A number of you on Instagram asked how I found Maputo and were likely met with comments denoting a boring city.
In hindsight, I realise that I was misinformed. Maputo is not a tourism hub, so why should I treat the city as if it is?
Given the lack of information provided online, I just rocked up in Maputo and winged it, which clearly affected my experience. Maputo is like many other major African cities, where people live, work and occasionally play. Cities of this nature take a lot of knowledge and tact to conquer. So while it may not have the typical tourist feel:
If you truly want to experience a city like a local, then you should visit Maputo.
I appreciate Maputo for its stunning scenery, rough edges and everything in between. Maputo is in fact a vibrant, fast-paced city, depicting a different side to Africa, given its Portuguese colonial history. You will be one of the few tourists in the vicinity, and if you dress accordingly, you may blend in as a Mozambican.
For these reasons, I believe your experience in Maputo will be dramatically improved if you are armed with a few tips before you go.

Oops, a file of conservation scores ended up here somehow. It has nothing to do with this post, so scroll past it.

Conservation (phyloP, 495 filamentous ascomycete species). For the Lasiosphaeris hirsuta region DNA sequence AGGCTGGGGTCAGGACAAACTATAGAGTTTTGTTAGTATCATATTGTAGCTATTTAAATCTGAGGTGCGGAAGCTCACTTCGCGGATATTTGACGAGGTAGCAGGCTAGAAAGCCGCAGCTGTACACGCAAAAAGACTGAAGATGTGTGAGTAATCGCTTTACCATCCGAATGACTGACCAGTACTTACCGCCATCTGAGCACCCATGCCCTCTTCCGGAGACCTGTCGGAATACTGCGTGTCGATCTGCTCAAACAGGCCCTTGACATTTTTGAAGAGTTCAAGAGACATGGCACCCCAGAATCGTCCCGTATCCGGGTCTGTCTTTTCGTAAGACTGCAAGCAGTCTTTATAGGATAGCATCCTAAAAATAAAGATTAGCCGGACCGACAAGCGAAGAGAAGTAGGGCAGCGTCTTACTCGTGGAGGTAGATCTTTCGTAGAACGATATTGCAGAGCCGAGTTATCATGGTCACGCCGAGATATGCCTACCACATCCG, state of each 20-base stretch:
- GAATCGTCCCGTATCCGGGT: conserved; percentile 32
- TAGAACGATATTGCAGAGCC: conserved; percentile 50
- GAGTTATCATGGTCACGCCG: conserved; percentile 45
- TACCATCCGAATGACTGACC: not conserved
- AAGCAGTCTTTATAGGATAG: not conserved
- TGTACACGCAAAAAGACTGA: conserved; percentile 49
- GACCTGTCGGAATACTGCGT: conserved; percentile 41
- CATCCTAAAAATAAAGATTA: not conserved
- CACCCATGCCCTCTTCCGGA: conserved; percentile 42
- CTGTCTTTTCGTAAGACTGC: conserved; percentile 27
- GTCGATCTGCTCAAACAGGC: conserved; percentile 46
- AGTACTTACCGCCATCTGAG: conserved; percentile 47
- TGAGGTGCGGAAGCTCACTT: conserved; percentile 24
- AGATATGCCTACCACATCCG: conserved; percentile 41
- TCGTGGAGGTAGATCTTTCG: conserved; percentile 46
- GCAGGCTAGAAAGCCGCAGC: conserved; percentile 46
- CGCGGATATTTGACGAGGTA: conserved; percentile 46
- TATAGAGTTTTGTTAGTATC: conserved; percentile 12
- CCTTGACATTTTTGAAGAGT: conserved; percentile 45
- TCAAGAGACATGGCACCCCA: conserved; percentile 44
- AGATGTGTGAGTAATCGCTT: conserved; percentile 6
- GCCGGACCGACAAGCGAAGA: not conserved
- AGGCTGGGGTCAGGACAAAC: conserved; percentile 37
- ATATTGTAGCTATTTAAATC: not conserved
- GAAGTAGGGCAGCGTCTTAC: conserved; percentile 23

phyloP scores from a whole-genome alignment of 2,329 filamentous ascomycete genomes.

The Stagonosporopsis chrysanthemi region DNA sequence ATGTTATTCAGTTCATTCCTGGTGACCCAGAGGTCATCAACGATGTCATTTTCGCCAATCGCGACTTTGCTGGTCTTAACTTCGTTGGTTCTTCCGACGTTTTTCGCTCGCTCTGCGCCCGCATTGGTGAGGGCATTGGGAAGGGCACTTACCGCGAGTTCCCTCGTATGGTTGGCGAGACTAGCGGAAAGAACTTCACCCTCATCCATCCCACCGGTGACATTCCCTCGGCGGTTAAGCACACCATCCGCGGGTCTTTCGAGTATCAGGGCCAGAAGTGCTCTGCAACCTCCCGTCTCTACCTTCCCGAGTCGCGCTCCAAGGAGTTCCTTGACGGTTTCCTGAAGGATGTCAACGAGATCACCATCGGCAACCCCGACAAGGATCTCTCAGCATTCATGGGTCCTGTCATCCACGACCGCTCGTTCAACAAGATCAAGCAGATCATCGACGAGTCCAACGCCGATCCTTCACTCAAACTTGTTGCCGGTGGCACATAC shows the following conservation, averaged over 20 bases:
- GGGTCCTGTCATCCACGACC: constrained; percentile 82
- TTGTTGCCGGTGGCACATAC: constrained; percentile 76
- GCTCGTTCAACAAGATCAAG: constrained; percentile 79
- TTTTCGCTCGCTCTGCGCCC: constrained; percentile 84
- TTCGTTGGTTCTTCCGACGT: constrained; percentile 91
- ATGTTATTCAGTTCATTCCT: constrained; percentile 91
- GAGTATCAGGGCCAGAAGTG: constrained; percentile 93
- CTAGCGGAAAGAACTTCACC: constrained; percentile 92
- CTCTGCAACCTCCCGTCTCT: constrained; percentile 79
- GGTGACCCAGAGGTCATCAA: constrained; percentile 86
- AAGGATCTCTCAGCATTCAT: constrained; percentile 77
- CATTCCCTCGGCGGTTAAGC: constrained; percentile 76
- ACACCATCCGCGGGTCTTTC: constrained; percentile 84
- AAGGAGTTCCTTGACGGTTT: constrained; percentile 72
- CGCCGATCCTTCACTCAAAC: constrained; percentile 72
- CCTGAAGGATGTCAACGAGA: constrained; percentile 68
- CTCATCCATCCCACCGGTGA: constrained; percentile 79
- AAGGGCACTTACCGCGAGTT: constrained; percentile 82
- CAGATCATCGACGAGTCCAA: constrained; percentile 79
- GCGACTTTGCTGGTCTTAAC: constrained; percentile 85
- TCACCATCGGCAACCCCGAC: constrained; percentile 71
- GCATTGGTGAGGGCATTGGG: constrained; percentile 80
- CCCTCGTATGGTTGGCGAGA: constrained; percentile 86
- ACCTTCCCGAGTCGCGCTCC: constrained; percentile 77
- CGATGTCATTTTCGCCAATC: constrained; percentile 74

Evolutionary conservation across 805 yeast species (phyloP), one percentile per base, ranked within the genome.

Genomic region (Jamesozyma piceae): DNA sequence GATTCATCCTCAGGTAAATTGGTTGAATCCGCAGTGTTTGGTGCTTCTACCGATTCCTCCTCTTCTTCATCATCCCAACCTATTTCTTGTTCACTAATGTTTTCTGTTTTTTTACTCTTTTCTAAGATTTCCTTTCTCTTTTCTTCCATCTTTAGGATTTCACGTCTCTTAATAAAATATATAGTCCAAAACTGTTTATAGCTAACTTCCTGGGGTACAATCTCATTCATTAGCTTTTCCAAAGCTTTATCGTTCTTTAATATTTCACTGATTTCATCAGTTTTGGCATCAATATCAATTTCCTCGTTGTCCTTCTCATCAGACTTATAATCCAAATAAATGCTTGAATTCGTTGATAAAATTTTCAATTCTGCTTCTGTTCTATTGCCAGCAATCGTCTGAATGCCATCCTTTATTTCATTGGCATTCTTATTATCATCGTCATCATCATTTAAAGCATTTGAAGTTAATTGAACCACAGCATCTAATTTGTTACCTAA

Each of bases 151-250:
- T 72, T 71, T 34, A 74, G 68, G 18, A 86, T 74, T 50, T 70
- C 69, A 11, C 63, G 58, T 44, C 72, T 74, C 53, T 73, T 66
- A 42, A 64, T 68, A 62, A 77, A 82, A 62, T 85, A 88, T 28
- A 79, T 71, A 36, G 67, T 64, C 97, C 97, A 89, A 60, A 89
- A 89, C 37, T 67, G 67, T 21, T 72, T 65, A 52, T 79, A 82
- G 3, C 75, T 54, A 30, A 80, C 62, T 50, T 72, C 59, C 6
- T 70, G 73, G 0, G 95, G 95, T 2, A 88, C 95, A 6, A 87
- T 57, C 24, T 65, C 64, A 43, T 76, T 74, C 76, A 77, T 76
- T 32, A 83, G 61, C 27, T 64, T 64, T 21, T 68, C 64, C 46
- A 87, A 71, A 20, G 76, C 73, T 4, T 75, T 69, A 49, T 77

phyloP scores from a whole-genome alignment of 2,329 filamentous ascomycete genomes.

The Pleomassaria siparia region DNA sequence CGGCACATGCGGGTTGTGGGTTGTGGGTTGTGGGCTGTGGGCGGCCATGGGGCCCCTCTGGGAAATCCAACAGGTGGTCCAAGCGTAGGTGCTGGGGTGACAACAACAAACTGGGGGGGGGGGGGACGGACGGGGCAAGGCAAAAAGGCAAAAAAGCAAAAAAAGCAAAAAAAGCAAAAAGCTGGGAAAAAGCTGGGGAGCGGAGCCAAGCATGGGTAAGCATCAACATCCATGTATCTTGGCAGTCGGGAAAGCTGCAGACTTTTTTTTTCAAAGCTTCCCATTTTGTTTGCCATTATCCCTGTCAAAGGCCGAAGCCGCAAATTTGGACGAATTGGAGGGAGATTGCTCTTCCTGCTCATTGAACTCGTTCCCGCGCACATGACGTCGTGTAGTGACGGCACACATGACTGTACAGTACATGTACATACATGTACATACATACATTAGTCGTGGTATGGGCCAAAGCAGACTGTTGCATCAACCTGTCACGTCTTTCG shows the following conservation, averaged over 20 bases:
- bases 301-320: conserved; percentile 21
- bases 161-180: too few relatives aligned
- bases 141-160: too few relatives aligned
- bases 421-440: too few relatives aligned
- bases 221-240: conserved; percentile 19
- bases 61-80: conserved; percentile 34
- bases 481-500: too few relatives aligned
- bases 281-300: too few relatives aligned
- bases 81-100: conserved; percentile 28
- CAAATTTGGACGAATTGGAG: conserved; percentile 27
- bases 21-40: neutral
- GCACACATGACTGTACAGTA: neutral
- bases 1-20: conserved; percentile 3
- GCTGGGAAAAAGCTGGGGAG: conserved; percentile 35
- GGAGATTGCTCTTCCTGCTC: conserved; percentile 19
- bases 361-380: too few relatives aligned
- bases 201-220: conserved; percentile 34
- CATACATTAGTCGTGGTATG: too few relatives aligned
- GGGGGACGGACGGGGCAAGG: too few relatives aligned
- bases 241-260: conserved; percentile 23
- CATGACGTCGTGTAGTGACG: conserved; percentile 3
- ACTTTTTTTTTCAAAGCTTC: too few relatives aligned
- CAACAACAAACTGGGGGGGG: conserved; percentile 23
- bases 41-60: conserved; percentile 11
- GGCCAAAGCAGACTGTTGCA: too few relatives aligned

Maputo is huge
Maputo doesn’t compare to sheer size of Johannesburg (1,645 km²) or Cape Town (400.3 km²), but Maputo (346.8 km²) feels just as big. What may seem like next door on a map may actually be a 30 minute walk away.
Given Uber’s absence in the city, Maputo doesn’t share South Africa’s ease of getting around either. Tuk tuks and taxis are the top viable options, the former being slightly cheaper.
Both are prevalent throughout certain parts of Maputo, but not so much in other areas. It is not always certain that you will find transport in the area you are in.
Tip: Negotiate a day rate for transport with your driver instead of taking individual rides. This will save you searching for transport every time you complete an activity. Having an idea of where you want to go throughout the day will help when negotiating.
Accommodation is expensive, so choose wisely
Bring all your coins to Maputo. While other aspects of your budget may be cheap, accommodation will take the cake. Approach with caution if anywhere seems to be too cheap.
However, if you are looking for affordable accommodation, there are a few backpacker hostels located in the city.